The WWE doesn't want its wrestlers to have to compete in the shadows.
After 75-year-old gay wrestling legend Pat Patterson wrote in his new memoir, Accepted, about having to hide his sexuality during his career, the organization announced a commitment to adopt LGBT characters into its scripted matches.
"We will integrate LGBT characters into our programming," WWE Chief Brand Officer Stephanie McMahon said to NBC OUT at a Beyond Sport United event on Tuesday. "And I do think there will be an opportunity to integrate some of those storylines in the near future."
"Throughout my life I have grown up knowing gay [WWE] superstars and executives," she added. "It's always been accepted, but now it's about getting that message out there."
McMahon spoke fondly of Patterson's memoir, noting that "he first came out … on a show on WWE Network called Legends' House."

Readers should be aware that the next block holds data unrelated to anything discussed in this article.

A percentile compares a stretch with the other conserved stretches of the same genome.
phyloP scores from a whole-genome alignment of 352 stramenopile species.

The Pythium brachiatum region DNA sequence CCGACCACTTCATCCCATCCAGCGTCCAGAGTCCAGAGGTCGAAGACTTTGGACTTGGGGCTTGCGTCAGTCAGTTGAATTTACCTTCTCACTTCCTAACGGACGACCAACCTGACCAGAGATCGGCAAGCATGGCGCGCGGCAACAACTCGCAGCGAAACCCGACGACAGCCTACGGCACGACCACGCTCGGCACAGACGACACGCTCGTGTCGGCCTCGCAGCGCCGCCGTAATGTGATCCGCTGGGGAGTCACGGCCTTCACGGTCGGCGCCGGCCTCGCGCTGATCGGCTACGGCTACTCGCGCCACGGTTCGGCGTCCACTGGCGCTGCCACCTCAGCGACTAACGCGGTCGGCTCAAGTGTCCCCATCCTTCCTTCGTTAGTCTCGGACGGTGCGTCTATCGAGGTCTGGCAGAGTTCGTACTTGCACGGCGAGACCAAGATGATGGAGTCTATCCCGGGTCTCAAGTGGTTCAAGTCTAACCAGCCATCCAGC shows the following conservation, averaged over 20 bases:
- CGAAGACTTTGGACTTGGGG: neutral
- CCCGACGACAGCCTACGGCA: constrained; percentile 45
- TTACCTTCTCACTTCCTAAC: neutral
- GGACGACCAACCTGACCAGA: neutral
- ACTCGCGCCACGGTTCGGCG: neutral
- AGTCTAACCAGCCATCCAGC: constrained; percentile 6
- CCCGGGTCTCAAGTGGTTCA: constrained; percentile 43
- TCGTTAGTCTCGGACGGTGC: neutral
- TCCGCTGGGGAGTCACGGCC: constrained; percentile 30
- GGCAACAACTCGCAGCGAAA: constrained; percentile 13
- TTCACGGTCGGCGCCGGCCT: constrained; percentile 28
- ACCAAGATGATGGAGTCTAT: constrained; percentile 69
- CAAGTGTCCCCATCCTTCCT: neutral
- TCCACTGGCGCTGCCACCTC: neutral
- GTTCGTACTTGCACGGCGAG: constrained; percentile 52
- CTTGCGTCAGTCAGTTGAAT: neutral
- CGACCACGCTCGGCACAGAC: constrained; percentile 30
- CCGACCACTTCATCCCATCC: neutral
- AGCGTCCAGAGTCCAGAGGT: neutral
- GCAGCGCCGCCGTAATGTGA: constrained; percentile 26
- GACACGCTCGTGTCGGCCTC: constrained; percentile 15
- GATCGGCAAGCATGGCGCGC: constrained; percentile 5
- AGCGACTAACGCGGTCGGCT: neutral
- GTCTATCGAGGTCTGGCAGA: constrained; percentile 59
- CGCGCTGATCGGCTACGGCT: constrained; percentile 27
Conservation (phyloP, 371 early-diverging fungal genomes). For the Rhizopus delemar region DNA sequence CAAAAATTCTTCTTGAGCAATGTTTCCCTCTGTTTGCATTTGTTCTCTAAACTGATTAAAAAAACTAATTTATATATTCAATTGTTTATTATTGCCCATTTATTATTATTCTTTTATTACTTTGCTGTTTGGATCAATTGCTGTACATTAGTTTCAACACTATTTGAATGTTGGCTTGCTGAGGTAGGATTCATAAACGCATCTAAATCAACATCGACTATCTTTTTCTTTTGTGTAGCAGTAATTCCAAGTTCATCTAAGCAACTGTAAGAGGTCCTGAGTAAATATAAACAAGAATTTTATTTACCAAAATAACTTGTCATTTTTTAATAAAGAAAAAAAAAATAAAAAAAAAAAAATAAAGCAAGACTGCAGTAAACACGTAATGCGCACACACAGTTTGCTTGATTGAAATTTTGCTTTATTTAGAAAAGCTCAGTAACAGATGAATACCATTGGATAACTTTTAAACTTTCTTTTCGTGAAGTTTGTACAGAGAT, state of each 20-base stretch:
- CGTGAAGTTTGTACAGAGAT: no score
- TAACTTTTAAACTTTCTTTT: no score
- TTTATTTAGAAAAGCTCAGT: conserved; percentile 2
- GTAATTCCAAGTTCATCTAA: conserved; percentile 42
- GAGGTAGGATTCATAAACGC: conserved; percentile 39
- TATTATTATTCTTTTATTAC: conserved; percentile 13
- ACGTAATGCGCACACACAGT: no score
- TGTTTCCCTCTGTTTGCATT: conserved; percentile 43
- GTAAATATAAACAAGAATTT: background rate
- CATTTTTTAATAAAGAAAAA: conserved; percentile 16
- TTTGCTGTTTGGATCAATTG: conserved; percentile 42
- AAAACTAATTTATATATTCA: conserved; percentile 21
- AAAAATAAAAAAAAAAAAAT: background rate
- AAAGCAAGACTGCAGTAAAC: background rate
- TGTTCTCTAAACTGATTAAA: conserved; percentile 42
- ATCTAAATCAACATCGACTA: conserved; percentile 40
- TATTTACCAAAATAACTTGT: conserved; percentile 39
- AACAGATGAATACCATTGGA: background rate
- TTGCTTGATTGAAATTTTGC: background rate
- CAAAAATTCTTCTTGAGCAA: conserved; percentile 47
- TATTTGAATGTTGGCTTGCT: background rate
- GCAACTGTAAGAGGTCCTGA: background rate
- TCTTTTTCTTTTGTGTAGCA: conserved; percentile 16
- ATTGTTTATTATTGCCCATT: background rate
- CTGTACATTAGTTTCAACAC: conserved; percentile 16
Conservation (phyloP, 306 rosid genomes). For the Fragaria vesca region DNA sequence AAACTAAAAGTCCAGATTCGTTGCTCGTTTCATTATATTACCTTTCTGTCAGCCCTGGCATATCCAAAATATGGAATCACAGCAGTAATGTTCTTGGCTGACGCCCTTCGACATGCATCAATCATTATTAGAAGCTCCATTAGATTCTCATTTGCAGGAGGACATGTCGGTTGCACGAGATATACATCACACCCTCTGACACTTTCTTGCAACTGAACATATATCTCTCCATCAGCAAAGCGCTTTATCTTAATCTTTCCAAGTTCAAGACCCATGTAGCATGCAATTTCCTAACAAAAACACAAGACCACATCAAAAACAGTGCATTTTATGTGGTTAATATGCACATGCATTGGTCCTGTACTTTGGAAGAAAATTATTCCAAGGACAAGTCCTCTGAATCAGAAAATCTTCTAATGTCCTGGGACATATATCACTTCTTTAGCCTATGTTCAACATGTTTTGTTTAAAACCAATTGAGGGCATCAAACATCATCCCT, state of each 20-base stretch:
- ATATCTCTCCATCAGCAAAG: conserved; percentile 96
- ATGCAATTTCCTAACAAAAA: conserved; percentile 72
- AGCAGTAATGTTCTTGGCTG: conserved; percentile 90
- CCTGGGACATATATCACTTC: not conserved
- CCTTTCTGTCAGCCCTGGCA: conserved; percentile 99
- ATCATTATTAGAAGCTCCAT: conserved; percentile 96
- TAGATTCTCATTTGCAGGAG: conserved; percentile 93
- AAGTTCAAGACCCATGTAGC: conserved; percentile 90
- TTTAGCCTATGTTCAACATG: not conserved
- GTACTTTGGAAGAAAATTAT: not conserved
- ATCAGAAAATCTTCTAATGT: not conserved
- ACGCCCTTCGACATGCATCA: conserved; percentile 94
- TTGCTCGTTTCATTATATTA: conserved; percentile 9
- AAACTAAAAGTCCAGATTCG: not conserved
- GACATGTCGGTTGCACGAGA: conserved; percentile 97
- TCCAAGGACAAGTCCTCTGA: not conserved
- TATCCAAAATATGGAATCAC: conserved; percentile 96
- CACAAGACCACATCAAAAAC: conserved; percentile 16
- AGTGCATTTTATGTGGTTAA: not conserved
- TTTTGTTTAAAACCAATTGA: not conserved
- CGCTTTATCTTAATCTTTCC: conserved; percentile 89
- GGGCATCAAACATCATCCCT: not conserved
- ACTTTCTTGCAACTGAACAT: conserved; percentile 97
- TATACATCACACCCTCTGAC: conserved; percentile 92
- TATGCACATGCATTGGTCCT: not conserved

Patterson, who was inducted into the WWE Hall of Fame in 1996, made that announcement on the season finale in 2014, also revealing that he had a partner for four decades, who had died of a heart attack.
McMahon added that the support of his fellow wrestlers contributed to Patterson's decision to write the memoir.
"It was a reality show with a bunch of our legends, and he had such a positive response," she continued. "It was so warm and supportive that he then decided to tell his story."
McMahon also revealed that the WWE has partnered with the LGBTQ advocacy organization, GLAAD, saying, "With their guidance and support, we will be able to portray [LGBT characters] appropriately."